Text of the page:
Monday, December 1, 2008

Takeshi Murata + Jacob Ciocci in Conversation with Melissa Ragona

[ via RHIZOME ]

From Bell Labs to Best Buy: Takeshi Murata and Jacob Ciocci in Conversation with PREDRIVE: After Technology Curator Melissa Ragona

Takeshi Murata - Homestead Grays
Takeshi Murata, Homestead Grays, 2008, Video and hand-drawn animation.

PREDRIVE: After Technology (currently on exhibition at The Mattress Factory, Pittsburgh, PA, November 14 - April 5, 2009) features new works by six international artists including Takeshi Murata, Paper Rad, Gretchen Skogerson, Antoine Catala, and Brody Condon. The exhibition was conceived with a very specific group of artists in mind -- artists who placed both the dysfunction and arrogance of ever-changing technologies at the center of their work. In a sense, these artists are working in the shadow of a technological dystopia (and euphoria) that had begun as early as the Industrial Revolution -- as expressed in the vacant, vectored glances mapped out in Edouard Manet's The Balcony (1868-69) or the absolute pleasure of stop-motion animation in Georges Melies' An Up-To-Date Conjuror (1899).

Below, I speak with two of the featured artists in the show, Takeshi Murata and Jacob Ciocci (of Paper Rad) -- we cover everything from readymade software aesthetics to the dream of the perfect collector -- someone willing to take the risk of simply buying an idea. -- Melissa Ragona

Melissa Ragona: Last night I was asking about how you each manipulate your work at the level of the pixel. But, in a larger sense, I want to know where your work is going in terms of its relationship to technology -- especially because "PREDRIVE" is about what I am calling, the anti-wow effect of new technologies -- the disappointment of new technologies' promise to bring us somewhere else faster or to offer a yet-to-be imagined visual/audio space. I first became interested in so-called "new media," through structuralist film, focusing on filmmakers like Hollis Frampton, Paul Sharits, Tony Conrad, Joyce Wieland, Michael Snow, Peter Kubelka, et al. And then began exploring, a second generation of filmmakers who were also interested in film as epistemology (studied at the levels of the frame, or projection systems, or editing) primarily through the Six Pack group in Vienna which included filmmakers like Martin Arnold, Brigitta Burger-Utzer, Alexander Horwath, Lisl Ponger and Peter Tscherkassky. And, then most recently, artists involved in information visualization projects like Martin Wattenberg, Lisa Jevbratt, Ben Fry or Golan Levin. So, while I am still interested in work that is rigorously formal and reflexive about the use of technology - I am less impressed by what it produces visually. So, I know that in your [addressing Takeshi] most recent work you seem to be experimenting with freer, more improvisational forms. Or it seems that the focus is more on the relationship between frames rather than at the level of the pixel [as in Monster Movie or Escape Spirit VideoSlime].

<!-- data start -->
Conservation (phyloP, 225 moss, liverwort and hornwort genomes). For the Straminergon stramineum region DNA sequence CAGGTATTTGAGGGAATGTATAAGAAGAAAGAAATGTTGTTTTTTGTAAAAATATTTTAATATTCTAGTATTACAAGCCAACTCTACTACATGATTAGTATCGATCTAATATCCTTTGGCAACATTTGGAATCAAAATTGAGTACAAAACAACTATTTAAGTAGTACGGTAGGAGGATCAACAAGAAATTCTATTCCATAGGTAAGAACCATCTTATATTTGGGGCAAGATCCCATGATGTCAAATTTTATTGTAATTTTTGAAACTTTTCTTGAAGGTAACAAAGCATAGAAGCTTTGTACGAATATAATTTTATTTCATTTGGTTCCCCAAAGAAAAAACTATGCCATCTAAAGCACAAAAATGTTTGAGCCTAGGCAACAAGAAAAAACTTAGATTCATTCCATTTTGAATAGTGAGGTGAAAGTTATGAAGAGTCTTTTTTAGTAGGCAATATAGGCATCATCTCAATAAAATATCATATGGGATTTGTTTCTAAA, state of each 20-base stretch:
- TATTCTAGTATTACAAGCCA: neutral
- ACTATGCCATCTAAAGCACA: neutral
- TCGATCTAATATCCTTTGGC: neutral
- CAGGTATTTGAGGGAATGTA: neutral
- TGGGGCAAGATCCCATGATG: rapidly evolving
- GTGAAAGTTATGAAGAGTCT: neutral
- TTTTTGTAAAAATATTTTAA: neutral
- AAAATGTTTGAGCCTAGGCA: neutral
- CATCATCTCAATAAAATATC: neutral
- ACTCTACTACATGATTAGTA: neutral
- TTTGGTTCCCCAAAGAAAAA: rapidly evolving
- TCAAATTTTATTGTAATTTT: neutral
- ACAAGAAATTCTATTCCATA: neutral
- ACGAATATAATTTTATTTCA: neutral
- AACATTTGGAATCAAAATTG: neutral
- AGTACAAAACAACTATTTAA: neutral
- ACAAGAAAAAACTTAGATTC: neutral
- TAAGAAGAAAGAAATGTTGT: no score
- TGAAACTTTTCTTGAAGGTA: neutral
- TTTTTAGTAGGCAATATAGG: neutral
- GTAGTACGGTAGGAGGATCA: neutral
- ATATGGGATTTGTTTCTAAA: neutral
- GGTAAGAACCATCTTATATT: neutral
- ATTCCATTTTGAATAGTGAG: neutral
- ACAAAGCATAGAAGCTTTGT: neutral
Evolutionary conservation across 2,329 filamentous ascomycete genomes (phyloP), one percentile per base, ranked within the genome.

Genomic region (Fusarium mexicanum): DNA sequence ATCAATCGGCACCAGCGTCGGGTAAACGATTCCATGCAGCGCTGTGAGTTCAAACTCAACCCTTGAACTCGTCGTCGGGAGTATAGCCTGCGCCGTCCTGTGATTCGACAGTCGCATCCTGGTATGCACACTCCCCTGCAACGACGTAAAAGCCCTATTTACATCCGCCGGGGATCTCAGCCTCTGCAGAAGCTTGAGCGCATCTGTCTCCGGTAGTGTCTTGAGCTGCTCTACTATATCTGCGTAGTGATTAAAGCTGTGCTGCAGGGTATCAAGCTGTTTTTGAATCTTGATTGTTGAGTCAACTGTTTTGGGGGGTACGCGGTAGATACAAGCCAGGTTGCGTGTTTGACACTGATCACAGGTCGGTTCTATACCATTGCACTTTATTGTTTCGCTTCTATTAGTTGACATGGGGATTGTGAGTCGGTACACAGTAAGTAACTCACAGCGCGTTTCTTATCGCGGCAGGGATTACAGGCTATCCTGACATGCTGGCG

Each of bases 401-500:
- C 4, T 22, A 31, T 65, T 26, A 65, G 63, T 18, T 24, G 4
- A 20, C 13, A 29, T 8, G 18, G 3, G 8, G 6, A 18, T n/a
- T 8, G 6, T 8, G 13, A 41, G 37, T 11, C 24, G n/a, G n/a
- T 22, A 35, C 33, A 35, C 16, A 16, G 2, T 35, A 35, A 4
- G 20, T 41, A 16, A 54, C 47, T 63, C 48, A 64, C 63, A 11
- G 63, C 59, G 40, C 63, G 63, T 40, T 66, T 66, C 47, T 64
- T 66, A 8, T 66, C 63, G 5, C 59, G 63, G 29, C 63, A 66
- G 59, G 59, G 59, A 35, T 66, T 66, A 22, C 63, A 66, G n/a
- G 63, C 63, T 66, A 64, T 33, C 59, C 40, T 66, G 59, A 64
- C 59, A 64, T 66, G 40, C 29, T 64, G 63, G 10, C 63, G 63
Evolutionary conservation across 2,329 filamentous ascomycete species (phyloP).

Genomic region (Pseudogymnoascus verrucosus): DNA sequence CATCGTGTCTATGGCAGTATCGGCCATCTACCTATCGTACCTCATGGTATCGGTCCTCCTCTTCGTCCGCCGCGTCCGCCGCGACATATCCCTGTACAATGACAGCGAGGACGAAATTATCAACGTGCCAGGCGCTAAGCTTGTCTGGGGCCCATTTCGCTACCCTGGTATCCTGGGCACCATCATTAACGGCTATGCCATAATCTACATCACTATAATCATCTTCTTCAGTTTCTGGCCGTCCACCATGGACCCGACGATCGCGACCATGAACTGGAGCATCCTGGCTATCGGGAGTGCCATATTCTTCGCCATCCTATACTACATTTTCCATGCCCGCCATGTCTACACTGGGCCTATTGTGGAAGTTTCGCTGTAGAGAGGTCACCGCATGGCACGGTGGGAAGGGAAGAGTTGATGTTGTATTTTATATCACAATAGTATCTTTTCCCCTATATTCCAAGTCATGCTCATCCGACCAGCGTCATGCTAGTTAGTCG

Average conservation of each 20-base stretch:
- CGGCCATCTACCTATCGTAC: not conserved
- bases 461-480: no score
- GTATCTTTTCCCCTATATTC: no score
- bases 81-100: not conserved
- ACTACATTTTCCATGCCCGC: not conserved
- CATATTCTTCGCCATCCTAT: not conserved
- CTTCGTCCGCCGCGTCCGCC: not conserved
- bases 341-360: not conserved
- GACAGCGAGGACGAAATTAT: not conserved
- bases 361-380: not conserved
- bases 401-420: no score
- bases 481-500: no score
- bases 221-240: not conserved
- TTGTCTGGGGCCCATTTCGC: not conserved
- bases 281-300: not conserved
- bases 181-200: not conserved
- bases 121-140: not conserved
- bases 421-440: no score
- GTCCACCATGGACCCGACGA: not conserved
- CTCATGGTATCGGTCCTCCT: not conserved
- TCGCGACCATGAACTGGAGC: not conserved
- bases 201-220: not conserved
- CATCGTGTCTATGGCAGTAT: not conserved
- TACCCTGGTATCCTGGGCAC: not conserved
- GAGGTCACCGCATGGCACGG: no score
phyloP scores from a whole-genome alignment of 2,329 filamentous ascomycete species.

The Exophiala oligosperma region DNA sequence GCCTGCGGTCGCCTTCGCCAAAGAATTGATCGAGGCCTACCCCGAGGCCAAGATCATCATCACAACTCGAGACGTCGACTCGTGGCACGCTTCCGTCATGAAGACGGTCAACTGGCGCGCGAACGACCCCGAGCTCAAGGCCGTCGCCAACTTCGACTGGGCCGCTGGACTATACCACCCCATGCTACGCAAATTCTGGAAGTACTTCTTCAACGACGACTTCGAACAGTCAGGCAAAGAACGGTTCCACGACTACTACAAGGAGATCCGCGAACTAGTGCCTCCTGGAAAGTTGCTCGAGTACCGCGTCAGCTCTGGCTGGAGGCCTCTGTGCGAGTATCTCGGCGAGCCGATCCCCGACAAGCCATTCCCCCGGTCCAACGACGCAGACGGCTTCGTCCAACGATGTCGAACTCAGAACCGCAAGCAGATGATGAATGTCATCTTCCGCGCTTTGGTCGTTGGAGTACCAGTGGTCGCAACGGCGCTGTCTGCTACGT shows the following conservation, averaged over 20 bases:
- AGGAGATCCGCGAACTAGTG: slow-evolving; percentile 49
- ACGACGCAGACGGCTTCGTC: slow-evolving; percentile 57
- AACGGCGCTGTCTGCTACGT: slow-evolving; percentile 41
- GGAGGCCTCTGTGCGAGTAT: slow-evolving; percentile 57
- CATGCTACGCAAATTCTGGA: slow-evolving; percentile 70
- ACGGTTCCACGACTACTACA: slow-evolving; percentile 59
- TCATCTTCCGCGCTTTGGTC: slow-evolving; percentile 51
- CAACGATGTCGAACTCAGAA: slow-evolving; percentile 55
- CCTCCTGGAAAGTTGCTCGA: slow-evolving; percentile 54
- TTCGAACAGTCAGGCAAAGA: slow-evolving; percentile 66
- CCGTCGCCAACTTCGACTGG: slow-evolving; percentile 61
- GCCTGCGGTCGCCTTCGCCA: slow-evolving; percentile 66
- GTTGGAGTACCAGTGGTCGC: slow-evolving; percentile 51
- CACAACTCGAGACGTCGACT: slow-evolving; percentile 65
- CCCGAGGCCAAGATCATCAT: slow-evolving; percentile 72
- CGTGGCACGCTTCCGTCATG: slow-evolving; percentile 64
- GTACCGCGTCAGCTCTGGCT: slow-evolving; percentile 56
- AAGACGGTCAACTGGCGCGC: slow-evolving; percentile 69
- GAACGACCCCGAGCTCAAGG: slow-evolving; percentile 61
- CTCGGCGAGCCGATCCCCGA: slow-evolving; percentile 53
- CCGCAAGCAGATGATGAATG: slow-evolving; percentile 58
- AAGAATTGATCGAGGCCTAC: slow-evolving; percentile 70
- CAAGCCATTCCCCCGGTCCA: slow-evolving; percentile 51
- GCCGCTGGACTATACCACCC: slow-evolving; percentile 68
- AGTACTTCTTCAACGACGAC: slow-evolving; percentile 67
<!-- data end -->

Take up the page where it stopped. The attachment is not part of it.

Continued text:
Takeshi Murata: Yeah, but for me it has more to do with working within a different historical context. In the work I was doing earlier [as in Monster Movie] -- it's a great open territory -- working with new tools like computers or software programs. The technology is moving so quickly that there's much less of a framework through which to see the work. Now that I am working with more traditional forms of animation again, I have its history to work from, for better or worse.

Jacob Ciocci: So I have a question for Takeshi -- so what's an example of this newer form you were referring to, you mean like rethinking animation? And which older pieces of yours are we talking about?

TM: Well, like Monster Movie. And I'm thinking mostly about the level of incorporation of the computer, or where it’s incorporated. I initially was drawn to using the computer because of the speed. When I started to work with hand-drawn animation again, one of the main issues that was really important to me was the length of time it took to make work. If you can make something really quickly, it can change everything. I learned by doing traditional animation -- you know, you would write out script, storyboard, keyframing, you know all the classic stuff. But, in the end, like 90% of it is simply pounding it out.


Posted by JEFFREY

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